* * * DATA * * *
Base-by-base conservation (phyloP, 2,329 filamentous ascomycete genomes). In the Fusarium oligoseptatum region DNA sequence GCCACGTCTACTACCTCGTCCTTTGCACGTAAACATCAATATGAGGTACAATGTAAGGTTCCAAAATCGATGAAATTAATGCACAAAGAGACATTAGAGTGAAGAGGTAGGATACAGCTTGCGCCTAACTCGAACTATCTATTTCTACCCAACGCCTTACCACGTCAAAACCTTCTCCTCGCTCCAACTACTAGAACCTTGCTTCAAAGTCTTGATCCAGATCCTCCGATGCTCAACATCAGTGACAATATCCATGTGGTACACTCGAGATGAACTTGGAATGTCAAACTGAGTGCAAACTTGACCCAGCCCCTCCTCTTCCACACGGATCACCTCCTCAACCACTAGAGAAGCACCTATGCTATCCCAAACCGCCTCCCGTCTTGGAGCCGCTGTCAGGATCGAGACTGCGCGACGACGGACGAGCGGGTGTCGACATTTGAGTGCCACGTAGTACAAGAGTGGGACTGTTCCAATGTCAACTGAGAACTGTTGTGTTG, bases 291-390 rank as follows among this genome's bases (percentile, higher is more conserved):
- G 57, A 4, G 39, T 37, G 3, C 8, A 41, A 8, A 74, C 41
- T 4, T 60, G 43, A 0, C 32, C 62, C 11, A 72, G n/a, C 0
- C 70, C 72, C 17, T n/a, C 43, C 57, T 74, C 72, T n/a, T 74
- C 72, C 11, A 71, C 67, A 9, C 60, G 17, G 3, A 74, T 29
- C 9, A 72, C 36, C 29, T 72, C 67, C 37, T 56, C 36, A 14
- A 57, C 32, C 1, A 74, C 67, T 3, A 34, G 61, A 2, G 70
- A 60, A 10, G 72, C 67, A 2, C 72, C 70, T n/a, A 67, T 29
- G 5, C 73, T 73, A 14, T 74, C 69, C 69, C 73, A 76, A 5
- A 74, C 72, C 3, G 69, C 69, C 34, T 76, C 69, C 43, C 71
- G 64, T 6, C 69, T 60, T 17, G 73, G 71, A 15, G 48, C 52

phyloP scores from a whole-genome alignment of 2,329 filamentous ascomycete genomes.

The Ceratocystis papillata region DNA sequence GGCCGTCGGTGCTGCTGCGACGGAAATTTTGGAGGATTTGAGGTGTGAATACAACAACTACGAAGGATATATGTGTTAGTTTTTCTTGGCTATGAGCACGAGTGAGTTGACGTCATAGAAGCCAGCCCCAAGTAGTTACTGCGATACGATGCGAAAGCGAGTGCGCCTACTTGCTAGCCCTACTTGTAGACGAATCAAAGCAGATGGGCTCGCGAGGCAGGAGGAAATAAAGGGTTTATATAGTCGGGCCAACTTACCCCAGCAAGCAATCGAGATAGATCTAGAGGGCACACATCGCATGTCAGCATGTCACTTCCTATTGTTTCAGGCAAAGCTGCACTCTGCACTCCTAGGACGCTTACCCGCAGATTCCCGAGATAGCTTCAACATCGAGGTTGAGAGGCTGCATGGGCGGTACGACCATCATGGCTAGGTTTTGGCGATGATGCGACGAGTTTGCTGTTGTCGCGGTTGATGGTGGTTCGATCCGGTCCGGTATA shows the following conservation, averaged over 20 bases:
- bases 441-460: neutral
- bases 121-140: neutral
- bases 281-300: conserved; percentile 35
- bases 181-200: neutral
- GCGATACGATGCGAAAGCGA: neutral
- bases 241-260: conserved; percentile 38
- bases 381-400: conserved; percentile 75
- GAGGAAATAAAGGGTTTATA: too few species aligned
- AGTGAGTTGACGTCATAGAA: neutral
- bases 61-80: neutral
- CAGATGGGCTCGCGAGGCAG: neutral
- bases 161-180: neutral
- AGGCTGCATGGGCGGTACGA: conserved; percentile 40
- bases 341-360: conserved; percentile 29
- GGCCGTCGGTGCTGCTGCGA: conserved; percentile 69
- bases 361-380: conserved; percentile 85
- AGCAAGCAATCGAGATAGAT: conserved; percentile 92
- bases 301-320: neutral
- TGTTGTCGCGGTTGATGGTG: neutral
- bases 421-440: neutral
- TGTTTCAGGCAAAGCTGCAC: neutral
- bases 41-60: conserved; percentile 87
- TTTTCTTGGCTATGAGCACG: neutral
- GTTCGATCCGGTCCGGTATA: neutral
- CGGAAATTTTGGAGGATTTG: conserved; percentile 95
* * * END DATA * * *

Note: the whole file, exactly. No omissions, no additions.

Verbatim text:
Base-by-base conservation (phyloP, 2,329 filamentous ascomycete genomes). In the Fusarium oligoseptatum region DNA sequence GCCACGTCTACTACCTCGTCCTTTGCACGTAAACATCAATATGAGGTACAATGTAAGGTTCCAAAATCGATGAAATTAATGCACAAAGAGACATTAGAGTGAAGAGGTAGGATACAGCTTGCGCCTAACTCGAACTATCTATTTCTACCCAACGCCTTACCACGTCAAAACCTTCTCCTCGCTCCAACTACTAGAACCTTGCTTCAAAGTCTTGATCCAGATCCTCCGATGCTCAACATCAGTGACAATATCCATGTGGTACACTCGAGATGAACTTGGAATGTCAAACTGAGTGCAAACTTGACCCAGCCCCTCCTCTTCCACACGGATCACCTCCTCAACCACTAGAGAAGCACCTATGCTATCCCAAACCGCCTCCCGTCTTGGAGCCGCTGTCAGGATCGAGACTGCGCGACGACGGACGAGCGGGTGTCGACATTTGAGTGCCACGTAGTACAAGAGTGGGACTGTTCCAATGTCAACTGAGAACTGTTGTGTTG, bases 291-390 rank as follows among this genome's bases (percentile, higher is more conserved):
- G 57, A 4, G 39, T 37, G 3, C 8, A 41, A 8, A 74, C 41
- T 4, T 60, G 43, A 0, C 32, C 62, C 11, A 72, G n/a, C 0
- C 70, C 72, C 17, T n/a, C 43, C 57, T 74, C 72, T n/a, T 74
- C 72, C 11, A 71, C 67, A 9, C 60, G 17, G 3, A 74, T 29
- C 9, A 72, C 36, C 29, T 72, C 67, C 37, T 56, C 36, A 14
- A 57, C 32, C 1, A 74, C 67, T 3, A 34, G 61, A 2, G 70
- A 60, A 10, G 72, C 67, A 2, C 72, C 70, T n/a, A 67, T 29
- G 5, C 73, T 73, A 14, T 74, C 69, C 69, C 73, A 76, A 5
- A 74, C 72, C 3, G 69, C 69, C 34, T 76, C 69, C 43, C 71
- G 64, T 6, C 69, T 60, T 17, G 73, G 71, A 15, G 48, C 52

phyloP scores from a whole-genome alignment of 2,329 filamentous ascomycete genomes.

The Ceratocystis papillata region DNA sequence GGCCGTCGGTGCTGCTGCGACGGAAATTTTGGAGGATTTGAGGTGTGAATACAACAACTACGAAGGATATATGTGTTAGTTTTTCTTGGCTATGAGCACGAGTGAGTTGACGTCATAGAAGCCAGCCCCAAGTAGTTACTGCGATACGATGCGAAAGCGAGTGCGCCTACTTGCTAGCCCTACTTGTAGACGAATCAAAGCAGATGGGCTCGCGAGGCAGGAGGAAATAAAGGGTTTATATAGTCGGGCCAACTTACCCCAGCAAGCAATCGAGATAGATCTAGAGGGCACACATCGCATGTCAGCATGTCACTTCCTATTGTTTCAGGCAAAGCTGCACTCTGCACTCCTAGGACGCTTACCCGCAGATTCCCGAGATAGCTTCAACATCGAGGTTGAGAGGCTGCATGGGCGGTACGACCATCATGGCTAGGTTTTGGCGATGATGCGACGAGTTTGCTGTTGTCGCGGTTGATGGTGGTTCGATCCGGTCCGGTATA shows the following conservation, averaged over 20 bases:
- bases 441-460: neutral
- bases 121-140: neutral
- bases 281-300: conserved; percentile 35
- bases 181-200: neutral
- GCGATACGATGCGAAAGCGA: neutral
- bases 241-260: conserved; percentile 38
- bases 381-400: conserved; percentile 75
- GAGGAAATAAAGGGTTTATA: too few species aligned
- AGTGAGTTGACGTCATAGAA: neutral
- bases 61-80: neutral
- CAGATGGGCTCGCGAGGCAG: neutral
- bases 161-180: neutral
- AGGCTGCATGGGCGGTACGA: conserved; percentile 40
- bases 341-360: conserved; percentile 29
- GGCCGTCGGTGCTGCTGCGA: conserved; percentile 69
- bases 361-380: conserved; percentile 85
- AGCAAGCAATCGAGATAGAT: conserved; percentile 92
- bases 301-320: neutral
- TGTTGTCGCGGTTGATGGTG: neutral
- bases 421-440: neutral
- TGTTTCAGGCAAAGCTGCAC: neutral
- bases 41-60: conserved; percentile 87
- TTTTCTTGGCTATGAGCACG: neutral
- GTTCGATCCGGTCCGGTATA: neutral
- CGGAAATTTTGGAGGATTTG: conserved; percentile 95